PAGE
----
National Pet ID Week

National Pet ID Week

 

 

 

 

 

Realizing that your pet is missing from your home is a nightmare for any pet owner. In honor of National Pet ID Week, we want to share some tips for ensuring a safe return. While we are diligent as pet owners in keeping our pets safe in our homes, it is important to remember that ANY pet can get lost. Adventurous felines and curious canines can slip through open doors during parties or when we have workers in our homes. Pets unattended in the yard can get curious and nose their way out of gates when we turn our heads for a brief moment. Events like fires or other natural disasters can lead to pets escaping the house.

 

"While statistics vary from community to community and state to state, stray animals could account for 40 to 60 percent of the total animal intake in animal shelters that take in strays," said Dr. Emily Weiss, vice president of shelter research and development for the ASPCA. "Combined with the fact that the return-to-owner (RTO) rate in most communities hovers between 10 and 30 percent for dogs and less than 5 percent for cats, we know that these lost pets are not finding their way home. But personalized ID tags that contain contact information for the dog or cat owner can help assure lost animals are quickly reunited with their owners."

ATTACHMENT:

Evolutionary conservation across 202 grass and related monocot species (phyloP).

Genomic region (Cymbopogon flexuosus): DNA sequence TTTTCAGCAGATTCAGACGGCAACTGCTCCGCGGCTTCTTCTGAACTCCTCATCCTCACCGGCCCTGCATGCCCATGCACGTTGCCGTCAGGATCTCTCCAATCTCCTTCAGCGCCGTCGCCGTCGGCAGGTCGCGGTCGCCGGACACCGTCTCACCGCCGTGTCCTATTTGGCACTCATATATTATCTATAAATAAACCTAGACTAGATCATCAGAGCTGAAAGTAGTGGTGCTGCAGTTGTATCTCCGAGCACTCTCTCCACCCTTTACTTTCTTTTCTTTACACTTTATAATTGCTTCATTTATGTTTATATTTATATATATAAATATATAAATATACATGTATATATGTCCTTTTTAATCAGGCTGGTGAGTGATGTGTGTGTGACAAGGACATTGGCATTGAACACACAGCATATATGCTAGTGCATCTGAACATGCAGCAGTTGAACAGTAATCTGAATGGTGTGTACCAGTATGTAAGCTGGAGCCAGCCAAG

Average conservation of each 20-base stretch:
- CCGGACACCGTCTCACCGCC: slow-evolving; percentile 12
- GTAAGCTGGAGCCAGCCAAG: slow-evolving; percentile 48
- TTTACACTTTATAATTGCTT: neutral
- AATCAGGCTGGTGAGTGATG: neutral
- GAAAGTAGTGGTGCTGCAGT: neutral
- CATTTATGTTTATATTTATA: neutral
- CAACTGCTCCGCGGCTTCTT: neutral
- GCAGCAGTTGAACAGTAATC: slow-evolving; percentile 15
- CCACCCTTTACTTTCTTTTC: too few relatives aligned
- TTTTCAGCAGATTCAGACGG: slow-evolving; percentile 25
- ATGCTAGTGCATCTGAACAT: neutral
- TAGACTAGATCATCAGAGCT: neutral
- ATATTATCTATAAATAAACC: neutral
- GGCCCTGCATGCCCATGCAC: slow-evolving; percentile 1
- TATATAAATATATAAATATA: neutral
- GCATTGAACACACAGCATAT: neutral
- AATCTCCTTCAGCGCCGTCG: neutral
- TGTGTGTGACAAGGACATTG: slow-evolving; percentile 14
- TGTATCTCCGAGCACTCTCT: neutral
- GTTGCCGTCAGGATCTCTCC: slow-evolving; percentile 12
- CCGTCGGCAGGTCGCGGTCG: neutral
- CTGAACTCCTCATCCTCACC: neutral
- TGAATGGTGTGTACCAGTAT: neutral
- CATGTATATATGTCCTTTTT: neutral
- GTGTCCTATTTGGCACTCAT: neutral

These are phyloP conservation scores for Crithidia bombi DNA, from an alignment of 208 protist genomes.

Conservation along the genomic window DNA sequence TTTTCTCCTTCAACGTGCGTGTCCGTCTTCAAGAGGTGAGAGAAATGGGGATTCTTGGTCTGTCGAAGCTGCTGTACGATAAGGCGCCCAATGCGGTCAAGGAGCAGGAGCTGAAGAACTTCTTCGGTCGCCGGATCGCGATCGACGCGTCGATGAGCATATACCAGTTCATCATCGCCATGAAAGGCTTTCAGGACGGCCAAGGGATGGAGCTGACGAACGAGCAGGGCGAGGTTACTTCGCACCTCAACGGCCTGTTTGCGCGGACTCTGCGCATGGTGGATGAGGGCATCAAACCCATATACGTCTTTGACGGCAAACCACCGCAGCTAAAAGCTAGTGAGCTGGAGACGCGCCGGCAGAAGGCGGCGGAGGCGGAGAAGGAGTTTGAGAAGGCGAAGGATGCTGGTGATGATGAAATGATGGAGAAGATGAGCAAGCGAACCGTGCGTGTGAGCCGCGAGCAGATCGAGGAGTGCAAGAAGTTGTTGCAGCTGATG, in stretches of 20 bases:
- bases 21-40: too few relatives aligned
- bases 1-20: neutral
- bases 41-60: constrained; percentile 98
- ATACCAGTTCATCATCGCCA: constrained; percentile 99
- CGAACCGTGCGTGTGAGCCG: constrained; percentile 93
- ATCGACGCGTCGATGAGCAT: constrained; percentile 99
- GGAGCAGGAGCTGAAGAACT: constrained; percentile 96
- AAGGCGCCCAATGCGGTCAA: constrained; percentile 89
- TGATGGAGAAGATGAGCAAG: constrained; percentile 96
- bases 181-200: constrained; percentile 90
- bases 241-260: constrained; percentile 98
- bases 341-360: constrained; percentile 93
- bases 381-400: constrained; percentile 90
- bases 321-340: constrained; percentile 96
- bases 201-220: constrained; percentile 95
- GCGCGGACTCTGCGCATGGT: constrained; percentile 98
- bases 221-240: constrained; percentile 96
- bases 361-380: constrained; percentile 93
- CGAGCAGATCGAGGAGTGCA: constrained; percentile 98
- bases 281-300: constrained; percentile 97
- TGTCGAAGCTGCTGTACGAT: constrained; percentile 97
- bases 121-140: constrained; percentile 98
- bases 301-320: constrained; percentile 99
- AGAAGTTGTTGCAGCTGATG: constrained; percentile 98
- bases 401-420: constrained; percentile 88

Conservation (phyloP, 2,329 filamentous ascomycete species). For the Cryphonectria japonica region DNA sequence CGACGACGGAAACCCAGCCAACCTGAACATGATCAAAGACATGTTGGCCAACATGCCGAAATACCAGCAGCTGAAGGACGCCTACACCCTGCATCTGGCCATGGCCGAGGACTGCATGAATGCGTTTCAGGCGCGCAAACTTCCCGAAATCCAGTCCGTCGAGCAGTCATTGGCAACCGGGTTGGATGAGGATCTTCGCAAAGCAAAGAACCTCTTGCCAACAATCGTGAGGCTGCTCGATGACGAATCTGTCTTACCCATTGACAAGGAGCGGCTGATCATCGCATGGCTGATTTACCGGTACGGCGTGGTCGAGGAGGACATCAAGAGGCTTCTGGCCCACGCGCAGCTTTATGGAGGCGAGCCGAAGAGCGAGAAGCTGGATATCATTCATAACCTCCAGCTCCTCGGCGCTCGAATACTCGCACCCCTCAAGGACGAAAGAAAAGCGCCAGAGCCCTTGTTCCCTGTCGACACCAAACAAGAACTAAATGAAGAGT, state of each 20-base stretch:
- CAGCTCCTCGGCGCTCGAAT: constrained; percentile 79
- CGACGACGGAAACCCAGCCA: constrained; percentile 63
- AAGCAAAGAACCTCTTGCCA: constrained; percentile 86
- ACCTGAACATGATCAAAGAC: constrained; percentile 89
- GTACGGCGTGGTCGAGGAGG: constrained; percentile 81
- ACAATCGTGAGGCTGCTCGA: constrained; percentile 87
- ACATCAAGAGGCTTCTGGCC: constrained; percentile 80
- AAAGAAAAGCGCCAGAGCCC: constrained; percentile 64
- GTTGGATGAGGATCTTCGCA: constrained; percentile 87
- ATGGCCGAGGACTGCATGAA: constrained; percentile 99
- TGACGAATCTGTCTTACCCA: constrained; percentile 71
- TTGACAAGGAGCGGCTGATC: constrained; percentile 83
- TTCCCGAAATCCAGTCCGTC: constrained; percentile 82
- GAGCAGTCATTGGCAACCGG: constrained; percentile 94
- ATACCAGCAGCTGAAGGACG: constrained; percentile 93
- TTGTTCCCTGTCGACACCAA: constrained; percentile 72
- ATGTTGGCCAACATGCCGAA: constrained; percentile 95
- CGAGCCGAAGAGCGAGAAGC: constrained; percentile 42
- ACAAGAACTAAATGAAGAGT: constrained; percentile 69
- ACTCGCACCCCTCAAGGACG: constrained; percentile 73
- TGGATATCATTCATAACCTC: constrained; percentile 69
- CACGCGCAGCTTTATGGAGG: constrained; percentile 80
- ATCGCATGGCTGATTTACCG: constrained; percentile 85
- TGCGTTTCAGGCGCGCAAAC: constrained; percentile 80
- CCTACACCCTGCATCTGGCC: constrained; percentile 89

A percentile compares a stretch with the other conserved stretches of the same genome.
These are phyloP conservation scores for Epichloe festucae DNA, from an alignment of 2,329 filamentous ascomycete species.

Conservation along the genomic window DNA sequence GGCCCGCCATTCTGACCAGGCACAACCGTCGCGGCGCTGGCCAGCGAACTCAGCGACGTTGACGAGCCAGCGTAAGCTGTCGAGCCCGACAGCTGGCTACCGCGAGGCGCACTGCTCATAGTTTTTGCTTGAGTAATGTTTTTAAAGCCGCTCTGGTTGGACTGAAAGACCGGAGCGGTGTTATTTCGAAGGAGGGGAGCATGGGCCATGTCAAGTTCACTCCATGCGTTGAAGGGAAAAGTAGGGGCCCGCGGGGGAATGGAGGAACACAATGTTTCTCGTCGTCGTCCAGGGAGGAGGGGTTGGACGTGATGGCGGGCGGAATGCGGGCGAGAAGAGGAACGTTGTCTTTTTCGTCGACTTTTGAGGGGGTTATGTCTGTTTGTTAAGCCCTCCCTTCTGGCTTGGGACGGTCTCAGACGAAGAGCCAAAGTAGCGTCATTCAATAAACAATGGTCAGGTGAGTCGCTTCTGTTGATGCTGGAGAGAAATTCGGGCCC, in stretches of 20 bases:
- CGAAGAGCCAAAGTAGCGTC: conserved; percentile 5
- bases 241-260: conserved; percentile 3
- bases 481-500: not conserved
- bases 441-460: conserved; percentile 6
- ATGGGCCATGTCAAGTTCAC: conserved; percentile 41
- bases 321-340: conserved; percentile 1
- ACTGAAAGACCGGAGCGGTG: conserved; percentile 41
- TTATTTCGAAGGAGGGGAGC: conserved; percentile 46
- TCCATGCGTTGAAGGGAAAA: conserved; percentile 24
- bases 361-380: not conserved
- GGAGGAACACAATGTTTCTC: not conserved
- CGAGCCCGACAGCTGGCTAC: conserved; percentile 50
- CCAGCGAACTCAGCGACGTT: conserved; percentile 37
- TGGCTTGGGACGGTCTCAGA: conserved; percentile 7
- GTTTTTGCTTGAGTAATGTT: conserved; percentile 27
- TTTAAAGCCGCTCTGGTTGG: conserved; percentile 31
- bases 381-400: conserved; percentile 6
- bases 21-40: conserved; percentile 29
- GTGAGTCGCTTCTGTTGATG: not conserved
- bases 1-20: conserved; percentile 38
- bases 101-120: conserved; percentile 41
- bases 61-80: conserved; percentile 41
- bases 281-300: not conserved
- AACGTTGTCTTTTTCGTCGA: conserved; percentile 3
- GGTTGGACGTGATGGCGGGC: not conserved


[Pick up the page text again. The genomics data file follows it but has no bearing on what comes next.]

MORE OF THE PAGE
Here are some tips to keeping your pet easily identifiable:

 

-Make sure your pet always has a collar with tags. Even the laziest cat that does not leave the house can wander. Make sure the tag has a phone number where you can be reached and remember to update the tag if your number changes.  

 

-Microchip your pet! Any veterinarian’s office or animal emergency room, along with some police stations are equipped with microchip scanners to help identify your pet. A microchip the size of a grain of rice is inserted between the shoulders and is easily the most efficient way to track your pet, as collars can sometimes break.

 

-Keep Microchip information updated! Once registered, make sure to keep all information related to your pets microchip updated. Always contact your microchip company with changes of address, phone number, and even email address.

 

 

Know your resources:

 

In the event that your pet goes missing, knowing what steps to take to ensure a happy homecoming is important. Contacting your Veterinarian’s office to inform them can help them keep an eye out and reach out to the community. Many of us choose a veterinarian that is local to our neighborhood and with help sharing missing pet information on social media can help bring our furry friend home as soon as possible.

Reaching out to your local Veterinary Emergency Hospital can alert the staff to any incoming “strays”. Oftentimes good Samaritans will bring a lost cat or dog to their local ER to be scanned for a microchip and help facilitate a happy reunion. In my personal ER experience, we have seen many dogs that were brought in by someone who lives a block or two away from the pet’s home and they were reunited with their family in a matter of hours.

Posting on social media in neighborhood groups and lost pet groups such as Lost Dogs Illinois https://www.facebook.com/LostDogsIllinois/

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My Vet Animal Hospital

1643 W. Cortland St.

Chicago, IL 60622

Phone: (773) 235 8387 | Fax: (773) 235 8009

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